$500 million is all it needs to take on the world's most valuable automaker.
The electric vehicle industry is now in full swing and while Tesla may be the leader, there are many rivals waiting in the wings. Polestar is one of them. Unlike other automakers, Polestar was founded to be all-electric from the get-go, the sole exception being the limited-edition Polestar 1. However, the Polestar 2, which has recently been the subject of two recalls, is a direct rival to the Tesla Model 3, and the Swedish brand also recently confirmed it'll build a production version of its stunning Precept concept. Additional battery-electrics are also in various stages of development and this requires money. A lot of money.
According to Bloomberg, Polestar is now in talks with investors with the goal of raising at least $500 million.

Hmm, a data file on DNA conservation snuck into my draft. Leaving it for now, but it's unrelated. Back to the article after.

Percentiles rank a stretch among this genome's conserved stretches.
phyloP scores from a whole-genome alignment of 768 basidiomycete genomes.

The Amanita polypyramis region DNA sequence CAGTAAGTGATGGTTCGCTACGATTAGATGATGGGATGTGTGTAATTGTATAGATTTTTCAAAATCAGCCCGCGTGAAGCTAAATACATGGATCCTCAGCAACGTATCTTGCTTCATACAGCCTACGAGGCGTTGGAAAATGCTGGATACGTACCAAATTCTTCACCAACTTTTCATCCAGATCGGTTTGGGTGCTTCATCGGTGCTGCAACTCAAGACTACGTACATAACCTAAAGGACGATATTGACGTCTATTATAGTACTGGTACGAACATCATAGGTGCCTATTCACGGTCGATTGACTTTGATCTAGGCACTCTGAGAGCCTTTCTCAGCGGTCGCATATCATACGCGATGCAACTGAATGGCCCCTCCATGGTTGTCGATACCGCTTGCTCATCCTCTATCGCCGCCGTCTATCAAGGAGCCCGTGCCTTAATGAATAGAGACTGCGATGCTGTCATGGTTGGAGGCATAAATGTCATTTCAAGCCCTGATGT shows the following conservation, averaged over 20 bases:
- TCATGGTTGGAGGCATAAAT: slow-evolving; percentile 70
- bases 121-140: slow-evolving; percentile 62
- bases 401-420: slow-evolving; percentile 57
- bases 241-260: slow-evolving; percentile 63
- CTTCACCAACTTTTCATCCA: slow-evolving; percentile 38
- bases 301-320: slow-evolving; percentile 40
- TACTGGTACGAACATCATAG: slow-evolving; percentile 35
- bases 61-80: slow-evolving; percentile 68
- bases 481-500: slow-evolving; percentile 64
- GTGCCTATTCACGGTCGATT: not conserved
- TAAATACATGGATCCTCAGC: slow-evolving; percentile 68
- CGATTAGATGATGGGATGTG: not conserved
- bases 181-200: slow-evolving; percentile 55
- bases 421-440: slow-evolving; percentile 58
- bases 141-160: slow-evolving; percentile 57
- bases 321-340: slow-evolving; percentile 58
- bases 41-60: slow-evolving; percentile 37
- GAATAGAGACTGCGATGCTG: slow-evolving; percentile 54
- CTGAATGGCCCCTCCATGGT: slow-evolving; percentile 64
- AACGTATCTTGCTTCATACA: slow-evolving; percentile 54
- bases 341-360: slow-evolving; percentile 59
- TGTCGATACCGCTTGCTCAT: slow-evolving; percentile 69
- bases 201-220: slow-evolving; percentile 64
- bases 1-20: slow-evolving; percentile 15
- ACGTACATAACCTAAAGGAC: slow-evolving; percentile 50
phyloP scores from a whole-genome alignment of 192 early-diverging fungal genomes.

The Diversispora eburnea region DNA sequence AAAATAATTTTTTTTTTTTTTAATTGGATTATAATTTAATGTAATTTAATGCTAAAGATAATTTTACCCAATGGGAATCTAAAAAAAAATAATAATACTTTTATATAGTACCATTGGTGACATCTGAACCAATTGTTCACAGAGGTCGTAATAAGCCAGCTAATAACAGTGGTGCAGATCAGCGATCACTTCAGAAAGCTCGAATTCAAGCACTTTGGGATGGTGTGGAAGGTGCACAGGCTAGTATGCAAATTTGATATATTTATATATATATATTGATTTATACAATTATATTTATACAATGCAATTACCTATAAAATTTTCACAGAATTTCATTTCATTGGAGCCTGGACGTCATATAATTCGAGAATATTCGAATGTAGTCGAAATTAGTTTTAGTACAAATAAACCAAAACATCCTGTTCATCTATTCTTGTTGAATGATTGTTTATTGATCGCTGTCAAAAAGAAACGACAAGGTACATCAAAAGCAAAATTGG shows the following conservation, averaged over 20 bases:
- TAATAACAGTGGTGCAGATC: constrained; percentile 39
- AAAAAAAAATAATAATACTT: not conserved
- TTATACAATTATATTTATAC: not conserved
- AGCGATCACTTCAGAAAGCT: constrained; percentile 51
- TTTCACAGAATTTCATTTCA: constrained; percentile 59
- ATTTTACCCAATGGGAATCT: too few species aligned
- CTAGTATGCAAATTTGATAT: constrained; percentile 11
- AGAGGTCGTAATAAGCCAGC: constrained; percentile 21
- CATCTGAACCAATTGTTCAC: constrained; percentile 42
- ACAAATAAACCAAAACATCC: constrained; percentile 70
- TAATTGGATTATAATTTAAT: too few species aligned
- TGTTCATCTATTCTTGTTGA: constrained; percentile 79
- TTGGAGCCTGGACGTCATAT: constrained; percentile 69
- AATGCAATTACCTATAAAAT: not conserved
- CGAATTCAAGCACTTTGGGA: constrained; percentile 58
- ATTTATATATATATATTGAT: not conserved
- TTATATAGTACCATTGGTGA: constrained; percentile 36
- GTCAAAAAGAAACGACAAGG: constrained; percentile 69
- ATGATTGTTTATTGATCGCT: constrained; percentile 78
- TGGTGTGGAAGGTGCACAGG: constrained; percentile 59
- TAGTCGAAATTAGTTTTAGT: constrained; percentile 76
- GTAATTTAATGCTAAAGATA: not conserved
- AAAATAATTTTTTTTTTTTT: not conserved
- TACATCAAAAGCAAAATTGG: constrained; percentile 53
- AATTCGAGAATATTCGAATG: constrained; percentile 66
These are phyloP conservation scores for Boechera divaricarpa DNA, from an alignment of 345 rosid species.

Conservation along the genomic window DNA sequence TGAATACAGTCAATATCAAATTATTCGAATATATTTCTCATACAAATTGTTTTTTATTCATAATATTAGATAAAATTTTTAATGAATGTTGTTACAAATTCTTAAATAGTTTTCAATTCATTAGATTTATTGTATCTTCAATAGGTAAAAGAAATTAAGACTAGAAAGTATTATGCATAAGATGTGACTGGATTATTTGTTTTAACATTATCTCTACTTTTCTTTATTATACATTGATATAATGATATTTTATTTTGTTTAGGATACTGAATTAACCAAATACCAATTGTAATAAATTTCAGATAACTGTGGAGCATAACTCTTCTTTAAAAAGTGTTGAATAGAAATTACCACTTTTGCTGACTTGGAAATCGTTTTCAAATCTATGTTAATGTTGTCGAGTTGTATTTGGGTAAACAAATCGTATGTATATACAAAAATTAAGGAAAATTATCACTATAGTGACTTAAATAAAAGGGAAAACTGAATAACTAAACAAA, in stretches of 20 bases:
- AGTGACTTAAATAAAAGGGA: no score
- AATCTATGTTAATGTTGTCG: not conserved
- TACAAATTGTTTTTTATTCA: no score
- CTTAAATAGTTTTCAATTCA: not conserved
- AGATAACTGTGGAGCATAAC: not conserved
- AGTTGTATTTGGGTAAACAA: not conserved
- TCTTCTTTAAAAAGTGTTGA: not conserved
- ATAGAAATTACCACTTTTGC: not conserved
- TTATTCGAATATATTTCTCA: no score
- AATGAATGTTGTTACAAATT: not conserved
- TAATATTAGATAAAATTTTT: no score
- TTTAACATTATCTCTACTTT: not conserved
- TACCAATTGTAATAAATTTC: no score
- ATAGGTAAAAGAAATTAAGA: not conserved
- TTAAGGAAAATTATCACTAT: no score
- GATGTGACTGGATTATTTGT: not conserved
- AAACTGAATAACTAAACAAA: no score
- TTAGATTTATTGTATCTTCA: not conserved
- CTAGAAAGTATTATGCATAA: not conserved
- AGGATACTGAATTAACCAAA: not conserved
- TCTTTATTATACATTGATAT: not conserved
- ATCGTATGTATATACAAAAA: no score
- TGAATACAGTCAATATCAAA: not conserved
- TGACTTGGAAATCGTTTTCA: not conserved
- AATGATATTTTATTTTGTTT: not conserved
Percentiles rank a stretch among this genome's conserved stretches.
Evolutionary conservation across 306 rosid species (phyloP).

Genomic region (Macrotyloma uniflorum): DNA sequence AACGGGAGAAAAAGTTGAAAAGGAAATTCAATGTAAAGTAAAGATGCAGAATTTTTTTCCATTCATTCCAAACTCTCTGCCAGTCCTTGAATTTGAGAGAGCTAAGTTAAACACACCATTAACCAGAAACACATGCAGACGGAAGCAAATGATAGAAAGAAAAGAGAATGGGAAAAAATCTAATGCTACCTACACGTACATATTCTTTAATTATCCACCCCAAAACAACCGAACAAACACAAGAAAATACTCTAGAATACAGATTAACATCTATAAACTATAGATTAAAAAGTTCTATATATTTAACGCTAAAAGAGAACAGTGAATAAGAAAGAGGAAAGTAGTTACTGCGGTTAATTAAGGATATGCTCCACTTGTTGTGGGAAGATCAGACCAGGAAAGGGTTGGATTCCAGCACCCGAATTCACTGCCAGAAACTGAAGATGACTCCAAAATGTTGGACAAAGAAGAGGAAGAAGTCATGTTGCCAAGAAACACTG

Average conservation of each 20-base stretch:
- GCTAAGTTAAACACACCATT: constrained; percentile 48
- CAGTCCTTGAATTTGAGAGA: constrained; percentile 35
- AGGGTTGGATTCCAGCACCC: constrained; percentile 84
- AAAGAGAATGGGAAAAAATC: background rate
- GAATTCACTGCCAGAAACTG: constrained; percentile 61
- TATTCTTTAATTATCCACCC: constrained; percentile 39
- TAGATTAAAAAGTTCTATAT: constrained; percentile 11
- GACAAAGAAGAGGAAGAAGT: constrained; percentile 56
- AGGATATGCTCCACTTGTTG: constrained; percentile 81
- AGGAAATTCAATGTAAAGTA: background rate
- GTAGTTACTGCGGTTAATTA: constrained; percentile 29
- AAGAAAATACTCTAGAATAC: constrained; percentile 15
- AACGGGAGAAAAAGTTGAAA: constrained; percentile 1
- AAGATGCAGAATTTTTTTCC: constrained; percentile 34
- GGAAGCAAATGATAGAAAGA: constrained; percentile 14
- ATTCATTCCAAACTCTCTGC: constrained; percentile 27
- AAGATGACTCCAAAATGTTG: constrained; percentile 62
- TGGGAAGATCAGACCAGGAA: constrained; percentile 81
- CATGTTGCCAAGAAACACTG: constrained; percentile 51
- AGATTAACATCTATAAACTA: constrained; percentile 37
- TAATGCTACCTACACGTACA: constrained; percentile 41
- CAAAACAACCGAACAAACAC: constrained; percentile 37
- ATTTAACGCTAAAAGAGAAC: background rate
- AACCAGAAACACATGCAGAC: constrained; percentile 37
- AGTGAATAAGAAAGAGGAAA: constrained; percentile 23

It's a curious move considering that Polestar is controlled by Volvo and that their mutual parent company is Geely. Why can't Polestar receive the necessary funds from Geely? The most likely reason is that Polestar aims to operate more independently. Doing so will better position it to take on Tesla, an automaker that's never played by the so-called industry rules.
Polestar is also seeking a valuation of around $6 billion, though this can't be confirmed just yet because no one from the automaker is willing to talk on the record. The report also does not indicate an official announcement is imminent, meaning the talks are still ongoing.
Polestar's reported $6 billion valuation desire is very small compared to that of Tesla. Last summer, the California-based manufacturer was valued at over $400 billion after overtaking Toyota as the world's most valuable automaker and has remained relatively stable ever since. In order to carve a niche for itself in the world of EVs, Polestar, whose vehicles are currently built in China, has opted to use environmentally-friendly materials for its vehicles' interiors. Examples include recycled PET bottles, cork vinyl, and even recycled fishing nets for floor carpets.
Still, will investors balk at the two very recent Polestar 2 recalls? It's not exactly the best start for the company's first all-electric model and may not inspire confidence.